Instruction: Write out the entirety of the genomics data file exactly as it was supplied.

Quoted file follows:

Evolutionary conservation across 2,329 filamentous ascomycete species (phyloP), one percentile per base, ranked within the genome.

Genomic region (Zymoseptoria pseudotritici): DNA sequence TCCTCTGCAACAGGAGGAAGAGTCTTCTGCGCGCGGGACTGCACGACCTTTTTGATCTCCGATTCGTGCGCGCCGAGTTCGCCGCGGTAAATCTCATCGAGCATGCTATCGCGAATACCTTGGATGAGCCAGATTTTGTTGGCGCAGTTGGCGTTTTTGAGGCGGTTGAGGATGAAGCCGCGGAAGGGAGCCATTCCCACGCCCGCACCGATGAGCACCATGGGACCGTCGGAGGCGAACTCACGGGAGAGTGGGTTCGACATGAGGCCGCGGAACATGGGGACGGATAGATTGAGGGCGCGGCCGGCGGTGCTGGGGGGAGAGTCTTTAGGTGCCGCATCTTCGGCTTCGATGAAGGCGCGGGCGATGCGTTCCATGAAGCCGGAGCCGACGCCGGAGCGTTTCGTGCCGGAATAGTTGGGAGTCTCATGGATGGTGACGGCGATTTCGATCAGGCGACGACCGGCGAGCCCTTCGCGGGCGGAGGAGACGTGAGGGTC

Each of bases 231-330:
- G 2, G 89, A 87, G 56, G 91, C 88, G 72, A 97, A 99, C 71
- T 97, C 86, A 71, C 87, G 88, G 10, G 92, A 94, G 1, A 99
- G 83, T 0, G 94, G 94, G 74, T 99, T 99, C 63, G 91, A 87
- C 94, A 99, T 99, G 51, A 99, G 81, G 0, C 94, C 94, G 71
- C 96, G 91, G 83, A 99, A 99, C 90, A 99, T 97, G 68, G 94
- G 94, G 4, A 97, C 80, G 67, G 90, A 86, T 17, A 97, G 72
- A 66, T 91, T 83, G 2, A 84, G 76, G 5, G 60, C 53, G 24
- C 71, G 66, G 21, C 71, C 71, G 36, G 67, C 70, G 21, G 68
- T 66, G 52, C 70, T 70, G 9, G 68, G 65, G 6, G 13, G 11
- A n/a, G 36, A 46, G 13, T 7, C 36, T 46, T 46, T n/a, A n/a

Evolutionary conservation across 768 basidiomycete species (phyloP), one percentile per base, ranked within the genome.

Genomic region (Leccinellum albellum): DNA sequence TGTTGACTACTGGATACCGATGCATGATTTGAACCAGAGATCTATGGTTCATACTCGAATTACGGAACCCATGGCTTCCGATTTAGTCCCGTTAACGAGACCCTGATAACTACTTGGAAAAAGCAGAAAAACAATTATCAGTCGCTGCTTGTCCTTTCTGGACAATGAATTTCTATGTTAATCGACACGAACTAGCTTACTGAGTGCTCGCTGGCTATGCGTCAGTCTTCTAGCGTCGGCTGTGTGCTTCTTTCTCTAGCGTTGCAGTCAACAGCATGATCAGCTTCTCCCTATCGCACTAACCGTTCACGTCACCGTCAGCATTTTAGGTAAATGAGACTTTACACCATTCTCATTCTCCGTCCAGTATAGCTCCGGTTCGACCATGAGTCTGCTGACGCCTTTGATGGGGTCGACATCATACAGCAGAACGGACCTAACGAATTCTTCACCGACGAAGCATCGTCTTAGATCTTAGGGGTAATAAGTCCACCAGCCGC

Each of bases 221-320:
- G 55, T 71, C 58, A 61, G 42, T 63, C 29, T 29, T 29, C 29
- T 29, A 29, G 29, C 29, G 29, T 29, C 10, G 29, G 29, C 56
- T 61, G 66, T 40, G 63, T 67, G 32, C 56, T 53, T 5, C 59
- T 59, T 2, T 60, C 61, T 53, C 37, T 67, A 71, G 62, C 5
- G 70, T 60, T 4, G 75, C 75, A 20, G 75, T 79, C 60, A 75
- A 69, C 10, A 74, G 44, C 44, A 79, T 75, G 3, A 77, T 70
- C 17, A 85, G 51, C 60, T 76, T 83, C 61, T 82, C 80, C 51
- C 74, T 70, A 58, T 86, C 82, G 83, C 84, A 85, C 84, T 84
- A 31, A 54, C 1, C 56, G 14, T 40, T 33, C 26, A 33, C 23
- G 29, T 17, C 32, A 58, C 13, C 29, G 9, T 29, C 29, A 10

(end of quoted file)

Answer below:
Evolutionary conservation across 2,329 filamentous ascomycete species (phyloP), one percentile per base, ranked within the genome.

Genomic region (Zymoseptoria pseudotritici): DNA sequence TCCTCTGCAACAGGAGGAAGAGTCTTCTGCGCGCGGGACTGCACGACCTTTTTGATCTCCGATTCGTGCGCGCCGAGTTCGCCGCGGTAAATCTCATCGAGCATGCTATCGCGAATACCTTGGATGAGCCAGATTTTGTTGGCGCAGTTGGCGTTTTTGAGGCGGTTGAGGATGAAGCCGCGGAAGGGAGCCATTCCCACGCCCGCACCGATGAGCACCATGGGACCGTCGGAGGCGAACTCACGGGAGAGTGGGTTCGACATGAGGCCGCGGAACATGGGGACGGATAGATTGAGGGCGCGGCCGGCGGTGCTGGGGGGAGAGTCTTTAGGTGCCGCATCTTCGGCTTCGATGAAGGCGCGGGCGATGCGTTCCATGAAGCCGGAGCCGACGCCGGAGCGTTTCGTGCCGGAATAGTTGGGAGTCTCATGGATGGTGACGGCGATTTCGATCAGGCGACGACCGGCGAGCCCTTCGCGGGCGGAGGAGACGTGAGGGTC

Each of bases 231-330:
- G 2, G 89, A 87, G 56, G 91, C 88, G 72, A 97, A 99, C 71
- T 97, C 86, A 71, C 87, G 88, G 10, G 92, A 94, G 1, A 99
- G 83, T 0, G 94, G 94, G 74, T 99, T 99, C 63, G 91, A 87
- C 94, A 99, T 99, G 51, A 99, G 81, G 0, C 94, C 94, G 71
- C 96, G 91, G 83, A 99, A 99, C 90, A 99, T 97, G 68, G 94
- G 94, G 4, A 97, C 80, G 67, G 90, A 86, T 17, A 97, G 72
- A 66, T 91, T 83, G 2, A 84, G 76, G 5, G 60, C 53, G 24
- C 71, G 66, G 21, C 71, C 71, G 36, G 67, C 70, G 21, G 68
- T 66, G 52, C 70, T 70, G 9, G 68, G 65, G 6, G 13, G 11
- A n/a, G 36, A 46, G 13, T 7, C 36, T 46, T 46, T n/a, A n/a

Evolutionary conservation across 768 basidiomycete species (phyloP), one percentile per base, ranked within the genome.

Genomic region (Leccinellum albellum): DNA sequence TGTTGACTACTGGATACCGATGCATGATTTGAACCAGAGATCTATGGTTCATACTCGAATTACGGAACCCATGGCTTCCGATTTAGTCCCGTTAACGAGACCCTGATAACTACTTGGAAAAAGCAGAAAAACAATTATCAGTCGCTGCTTGTCCTTTCTGGACAATGAATTTCTATGTTAATCGACACGAACTAGCTTACTGAGTGCTCGCTGGCTATGCGTCAGTCTTCTAGCGTCGGCTGTGTGCTTCTTTCTCTAGCGTTGCAGTCAACAGCATGATCAGCTTCTCCCTATCGCACTAACCGTTCACGTCACCGTCAGCATTTTAGGTAAATGAGACTTTACACCATTCTCATTCTCCGTCCAGTATAGCTCCGGTTCGACCATGAGTCTGCTGACGCCTTTGATGGGGTCGACATCATACAGCAGAACGGACCTAACGAATTCTTCACCGACGAAGCATCGTCTTAGATCTTAGGGGTAATAAGTCCACCAGCCGC

Each of bases 221-320:
- G 55, T 71, C 58, A 61, G 42, T 63, C 29, T 29, T 29, C 29
- T 29, A 29, G 29, C 29, G 29, T 29, C 10, G 29, G 29, C 56
- T 61, G 66, T 40, G 63, T 67, G 32, C 56, T 53, T 5, C 59
- T 59, T 2, T 60, C 61, T 53, C 37, T 67, A 71, G 62, C 5
- G 70, T 60, T 4, G 75, C 75, A 20, G 75, T 79, C 60, A 75
- A 69, C 10, A 74, G 44, C 44, A 79, T 75, G 3, A 77, T 70
- C 17, A 85, G 51, C 60, T 76, T 83, C 61, T 82, C 80, C 51
- C 74, T 70, A 58, T 86, C 82, G 83, C 84, A 85, C 84, T 84
- A 31, A 54, C 1, C 56, G 14, T 40, T 33, C 26, A 33, C 23
- G 29, T 17, C 32, A 58, C 13, C 29, G 9, T 29, C 29, A 10